Lake Erie Ecosystem Priority (LEEP)

Home

Lake Erie Ecosystem Priority (LEEP)

A Balanced Diet for Lake Erie: Reducing Phosphorus Loadings and Harmful Algal Blooms

Read the report

The Commission engaged stakeholders and the general public about LEEP

Comments

 

In 2011, Lake Erie experienced its largest algal bloom in history. In 2012, the International Joint Commission (IJC) established the Lake Erie Ecosystem Priority
(LEEP) in response to a growing challenge: lake-wide changes in Lake Erie related to problems of phosphorus enrichment from both rural and urban sources,
compounded by the influence of climate change and aquatic invasive species. These changes have resulted in impaired water quality, with impacts on ecosystem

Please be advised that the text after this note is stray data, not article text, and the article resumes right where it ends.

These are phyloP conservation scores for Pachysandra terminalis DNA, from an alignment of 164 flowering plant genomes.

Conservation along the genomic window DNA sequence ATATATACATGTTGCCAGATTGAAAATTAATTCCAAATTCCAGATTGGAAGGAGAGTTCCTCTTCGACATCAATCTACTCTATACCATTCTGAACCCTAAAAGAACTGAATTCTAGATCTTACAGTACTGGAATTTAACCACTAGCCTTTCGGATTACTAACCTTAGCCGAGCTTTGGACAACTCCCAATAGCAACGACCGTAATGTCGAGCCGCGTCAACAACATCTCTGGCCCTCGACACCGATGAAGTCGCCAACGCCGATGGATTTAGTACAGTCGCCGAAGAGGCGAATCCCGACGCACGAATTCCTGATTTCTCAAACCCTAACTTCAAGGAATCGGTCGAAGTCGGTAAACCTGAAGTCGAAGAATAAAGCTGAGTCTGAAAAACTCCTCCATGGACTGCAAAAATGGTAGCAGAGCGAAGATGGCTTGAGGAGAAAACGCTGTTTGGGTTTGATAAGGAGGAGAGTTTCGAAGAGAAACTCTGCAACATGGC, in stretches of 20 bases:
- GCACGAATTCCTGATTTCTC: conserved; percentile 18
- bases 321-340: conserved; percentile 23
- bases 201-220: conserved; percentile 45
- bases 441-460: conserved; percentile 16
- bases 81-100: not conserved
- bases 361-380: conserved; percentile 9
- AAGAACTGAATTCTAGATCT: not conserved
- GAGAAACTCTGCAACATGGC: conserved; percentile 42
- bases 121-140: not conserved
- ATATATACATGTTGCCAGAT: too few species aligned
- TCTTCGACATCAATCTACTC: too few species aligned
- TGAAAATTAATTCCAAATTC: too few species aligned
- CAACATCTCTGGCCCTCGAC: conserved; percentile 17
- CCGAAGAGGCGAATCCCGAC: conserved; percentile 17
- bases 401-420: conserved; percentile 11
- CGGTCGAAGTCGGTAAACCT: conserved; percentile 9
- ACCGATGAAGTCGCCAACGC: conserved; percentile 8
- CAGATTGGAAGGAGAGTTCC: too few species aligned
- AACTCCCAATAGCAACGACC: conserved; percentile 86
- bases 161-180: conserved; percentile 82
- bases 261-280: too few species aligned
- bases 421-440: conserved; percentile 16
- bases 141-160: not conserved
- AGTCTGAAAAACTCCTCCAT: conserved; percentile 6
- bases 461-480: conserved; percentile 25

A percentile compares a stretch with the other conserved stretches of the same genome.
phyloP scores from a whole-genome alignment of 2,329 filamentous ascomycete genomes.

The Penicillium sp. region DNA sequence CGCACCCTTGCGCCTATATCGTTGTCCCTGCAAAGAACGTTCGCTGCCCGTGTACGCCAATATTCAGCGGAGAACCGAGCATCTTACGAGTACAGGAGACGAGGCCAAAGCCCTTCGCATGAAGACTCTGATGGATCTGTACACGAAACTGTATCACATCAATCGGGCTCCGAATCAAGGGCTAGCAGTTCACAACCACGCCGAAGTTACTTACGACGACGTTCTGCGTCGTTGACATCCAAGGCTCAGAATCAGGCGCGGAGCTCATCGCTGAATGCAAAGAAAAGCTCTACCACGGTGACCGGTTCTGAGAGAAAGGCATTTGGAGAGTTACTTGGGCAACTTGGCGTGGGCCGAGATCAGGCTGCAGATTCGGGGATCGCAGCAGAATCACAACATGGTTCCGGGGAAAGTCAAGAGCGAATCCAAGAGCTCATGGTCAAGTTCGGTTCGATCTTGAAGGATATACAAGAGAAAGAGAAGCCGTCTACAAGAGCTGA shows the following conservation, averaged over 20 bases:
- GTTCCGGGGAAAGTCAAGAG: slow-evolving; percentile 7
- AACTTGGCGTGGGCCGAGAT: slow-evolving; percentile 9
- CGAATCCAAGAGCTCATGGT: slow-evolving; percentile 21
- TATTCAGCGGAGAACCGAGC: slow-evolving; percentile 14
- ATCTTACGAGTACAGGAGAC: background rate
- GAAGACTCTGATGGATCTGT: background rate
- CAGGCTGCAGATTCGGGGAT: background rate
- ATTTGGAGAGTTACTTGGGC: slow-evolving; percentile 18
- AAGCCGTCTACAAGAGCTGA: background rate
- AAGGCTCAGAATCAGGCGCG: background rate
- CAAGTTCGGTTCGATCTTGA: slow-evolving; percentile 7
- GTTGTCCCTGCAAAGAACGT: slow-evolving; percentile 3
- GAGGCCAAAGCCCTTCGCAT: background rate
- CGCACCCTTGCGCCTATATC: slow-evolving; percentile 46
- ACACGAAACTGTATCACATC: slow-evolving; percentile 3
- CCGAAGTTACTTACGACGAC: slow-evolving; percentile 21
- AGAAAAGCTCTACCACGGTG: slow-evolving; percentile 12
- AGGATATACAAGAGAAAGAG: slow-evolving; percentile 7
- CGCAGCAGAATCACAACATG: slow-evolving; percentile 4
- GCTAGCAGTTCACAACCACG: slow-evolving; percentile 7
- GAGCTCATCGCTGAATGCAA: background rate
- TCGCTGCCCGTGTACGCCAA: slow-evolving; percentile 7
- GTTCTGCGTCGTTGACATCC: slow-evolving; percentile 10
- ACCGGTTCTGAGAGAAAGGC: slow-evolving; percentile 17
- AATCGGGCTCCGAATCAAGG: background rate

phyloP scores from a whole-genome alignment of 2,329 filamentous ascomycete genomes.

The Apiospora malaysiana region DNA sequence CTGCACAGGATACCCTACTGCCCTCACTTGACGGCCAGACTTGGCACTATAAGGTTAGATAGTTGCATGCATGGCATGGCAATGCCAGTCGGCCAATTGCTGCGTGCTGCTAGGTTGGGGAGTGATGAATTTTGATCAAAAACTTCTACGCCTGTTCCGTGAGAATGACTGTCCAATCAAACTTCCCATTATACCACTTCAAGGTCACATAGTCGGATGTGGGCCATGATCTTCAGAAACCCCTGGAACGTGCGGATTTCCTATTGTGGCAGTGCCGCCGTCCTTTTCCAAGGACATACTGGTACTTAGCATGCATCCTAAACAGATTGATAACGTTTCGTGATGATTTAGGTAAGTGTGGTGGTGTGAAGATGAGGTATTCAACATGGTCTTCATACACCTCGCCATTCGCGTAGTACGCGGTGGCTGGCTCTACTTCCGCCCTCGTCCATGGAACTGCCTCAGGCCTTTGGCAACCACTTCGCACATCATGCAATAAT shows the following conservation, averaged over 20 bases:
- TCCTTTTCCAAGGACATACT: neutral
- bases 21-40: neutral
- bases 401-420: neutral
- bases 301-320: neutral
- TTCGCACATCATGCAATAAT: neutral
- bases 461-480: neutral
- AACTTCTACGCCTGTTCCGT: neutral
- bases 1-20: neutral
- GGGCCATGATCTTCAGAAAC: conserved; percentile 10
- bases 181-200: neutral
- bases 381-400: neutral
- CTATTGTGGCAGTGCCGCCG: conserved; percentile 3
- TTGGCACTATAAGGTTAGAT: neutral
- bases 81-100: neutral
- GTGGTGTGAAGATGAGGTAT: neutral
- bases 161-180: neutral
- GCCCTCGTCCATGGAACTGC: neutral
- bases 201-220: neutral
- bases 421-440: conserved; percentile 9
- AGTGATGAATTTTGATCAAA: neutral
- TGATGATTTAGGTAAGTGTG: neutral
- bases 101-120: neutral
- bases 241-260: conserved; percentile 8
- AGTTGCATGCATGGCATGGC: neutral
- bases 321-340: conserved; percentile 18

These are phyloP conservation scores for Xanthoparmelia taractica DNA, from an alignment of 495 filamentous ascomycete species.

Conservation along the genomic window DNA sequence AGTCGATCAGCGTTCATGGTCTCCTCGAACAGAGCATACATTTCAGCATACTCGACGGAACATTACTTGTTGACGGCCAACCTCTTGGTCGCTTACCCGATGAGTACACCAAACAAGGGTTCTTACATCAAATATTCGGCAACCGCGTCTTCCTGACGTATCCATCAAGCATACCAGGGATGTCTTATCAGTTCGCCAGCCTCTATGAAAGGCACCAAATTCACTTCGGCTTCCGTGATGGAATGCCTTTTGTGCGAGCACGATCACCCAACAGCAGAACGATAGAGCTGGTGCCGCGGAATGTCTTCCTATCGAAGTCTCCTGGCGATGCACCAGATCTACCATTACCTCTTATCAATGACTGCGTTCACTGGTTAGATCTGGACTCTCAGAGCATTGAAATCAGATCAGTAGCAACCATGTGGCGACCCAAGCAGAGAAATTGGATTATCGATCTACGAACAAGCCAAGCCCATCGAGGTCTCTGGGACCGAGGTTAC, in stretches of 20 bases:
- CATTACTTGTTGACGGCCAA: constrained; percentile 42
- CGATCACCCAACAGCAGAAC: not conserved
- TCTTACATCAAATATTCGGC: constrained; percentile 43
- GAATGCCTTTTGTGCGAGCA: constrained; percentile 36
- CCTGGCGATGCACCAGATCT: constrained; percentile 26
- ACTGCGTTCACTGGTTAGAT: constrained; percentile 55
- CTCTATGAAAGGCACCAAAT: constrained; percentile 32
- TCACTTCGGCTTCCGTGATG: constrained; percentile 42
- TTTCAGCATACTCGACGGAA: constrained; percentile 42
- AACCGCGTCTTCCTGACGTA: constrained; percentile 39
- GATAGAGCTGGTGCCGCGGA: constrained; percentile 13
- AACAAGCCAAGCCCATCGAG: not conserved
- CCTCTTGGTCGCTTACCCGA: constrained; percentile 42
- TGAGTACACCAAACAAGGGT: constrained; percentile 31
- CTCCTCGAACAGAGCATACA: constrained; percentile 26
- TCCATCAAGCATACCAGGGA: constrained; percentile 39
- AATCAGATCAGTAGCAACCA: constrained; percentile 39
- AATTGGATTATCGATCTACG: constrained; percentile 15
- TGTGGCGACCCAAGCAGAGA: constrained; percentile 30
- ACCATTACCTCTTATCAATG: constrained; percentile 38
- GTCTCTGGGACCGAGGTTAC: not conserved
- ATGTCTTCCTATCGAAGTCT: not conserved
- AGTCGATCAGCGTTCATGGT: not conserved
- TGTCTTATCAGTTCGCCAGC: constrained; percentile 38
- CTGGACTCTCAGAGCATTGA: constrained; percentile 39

health, drinking water supplies, fisheries, recreation and tourism, and property values.

A Balanced Diet for Lake Erie: Reducing Phosphorus Loadings and Harmful Algal Blooms presents the IJC’s key findings and recommendations from the
LEEP study.


Twitter

 

 

  

 

 

 

 

 

 

 

 

 

 

 

 

 

News

Latest News Clips

2014/04/13
Local groups join protest agains manure on snow (Lenconnect.com)

2014/04/14
Will fertilizer-certification program cut algae blooms? (The Columbus Dispatch)

2014/04/14
Ag fertilizer bill has broad support (Press Publications)

2014/04/07
Council hears from Ottawa SWCD (Port Clinton News Herald)

2014/04/03
Farmers hear why and how they can help heal Lake Erie (The Beacon)

2014/03/31
Three-Year Cover Crop Project Reduces Nutrient Loads in Great Lakes (Pennsylvania Ag Connection)

2014/03/27
Report offers solutions to Lake Erie algae blooms (Outdoor News)

View all